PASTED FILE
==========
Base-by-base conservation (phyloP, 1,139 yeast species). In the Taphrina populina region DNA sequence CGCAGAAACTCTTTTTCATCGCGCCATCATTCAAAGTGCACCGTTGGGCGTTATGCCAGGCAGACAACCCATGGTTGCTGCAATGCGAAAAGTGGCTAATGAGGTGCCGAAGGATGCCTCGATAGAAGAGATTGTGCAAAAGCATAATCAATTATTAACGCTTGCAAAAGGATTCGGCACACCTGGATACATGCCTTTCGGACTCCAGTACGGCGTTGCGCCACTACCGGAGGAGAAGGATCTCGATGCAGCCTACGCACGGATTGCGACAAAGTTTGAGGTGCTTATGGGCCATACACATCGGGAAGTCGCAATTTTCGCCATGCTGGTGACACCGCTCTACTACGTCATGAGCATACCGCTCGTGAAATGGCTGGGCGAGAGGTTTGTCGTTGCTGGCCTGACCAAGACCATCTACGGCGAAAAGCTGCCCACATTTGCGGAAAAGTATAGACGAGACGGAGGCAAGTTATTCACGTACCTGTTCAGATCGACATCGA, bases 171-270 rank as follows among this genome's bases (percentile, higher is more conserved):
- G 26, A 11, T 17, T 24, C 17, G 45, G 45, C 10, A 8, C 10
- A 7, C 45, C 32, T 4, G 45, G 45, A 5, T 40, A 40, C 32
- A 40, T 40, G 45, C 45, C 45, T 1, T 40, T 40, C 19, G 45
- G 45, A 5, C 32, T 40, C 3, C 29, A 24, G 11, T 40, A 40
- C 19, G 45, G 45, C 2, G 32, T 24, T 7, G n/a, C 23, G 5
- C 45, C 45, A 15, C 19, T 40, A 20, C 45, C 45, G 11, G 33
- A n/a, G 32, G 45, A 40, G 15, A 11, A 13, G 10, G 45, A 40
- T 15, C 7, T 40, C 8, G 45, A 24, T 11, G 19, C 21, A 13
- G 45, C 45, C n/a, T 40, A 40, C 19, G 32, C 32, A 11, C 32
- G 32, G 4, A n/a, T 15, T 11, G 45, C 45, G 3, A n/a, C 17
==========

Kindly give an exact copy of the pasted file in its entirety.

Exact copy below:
Base-by-base conservation (phyloP, 1,139 yeast species). In the Taphrina populina region DNA sequence CGCAGAAACTCTTTTTCATCGCGCCATCATTCAAAGTGCACCGTTGGGCGTTATGCCAGGCAGACAACCCATGGTTGCTGCAATGCGAAAAGTGGCTAATGAGGTGCCGAAGGATGCCTCGATAGAAGAGATTGTGCAAAAGCATAATCAATTATTAACGCTTGCAAAAGGATTCGGCACACCTGGATACATGCCTTTCGGACTCCAGTACGGCGTTGCGCCACTACCGGAGGAGAAGGATCTCGATGCAGCCTACGCACGGATTGCGACAAAGTTTGAGGTGCTTATGGGCCATACACATCGGGAAGTCGCAATTTTCGCCATGCTGGTGACACCGCTCTACTACGTCATGAGCATACCGCTCGTGAAATGGCTGGGCGAGAGGTTTGTCGTTGCTGGCCTGACCAAGACCATCTACGGCGAAAAGCTGCCCACATTTGCGGAAAAGTATAGACGAGACGGAGGCAAGTTATTCACGTACCTGTTCAGATCGACATCGA, bases 171-270 rank as follows among this genome's bases (percentile, higher is more conserved):
- G 26, A 11, T 17, T 24, C 17, G 45, G 45, C 10, A 8, C 10
- A 7, C 45, C 32, T 4, G 45, G 45, A 5, T 40, A 40, C 32
- A 40, T 40, G 45, C 45, C 45, T 1, T 40, T 40, C 19, G 45
- G 45, A 5, C 32, T 40, C 3, C 29, A 24, G 11, T 40, A 40
- C 19, G 45, G 45, C 2, G 32, T 24, T 7, G n/a, C 23, G 5
- C 45, C 45, A 15, C 19, T 40, A 20, C 45, C 45, G 11, G 33
- A n/a, G 32, G 45, A 40, G 15, A 11, A 13, G 10, G 45, A 40
- T 15, C 7, T 40, C 8, G 45, A 24, T 11, G 19, C 21, A 13
- G 45, C 45, C n/a, T 40, A 40, C 19, G 32, C 32, A 11, C 32
- G 32, G 4, A n/a, T 15, T 11, G 45, C 45, G 3, A n/a, C 17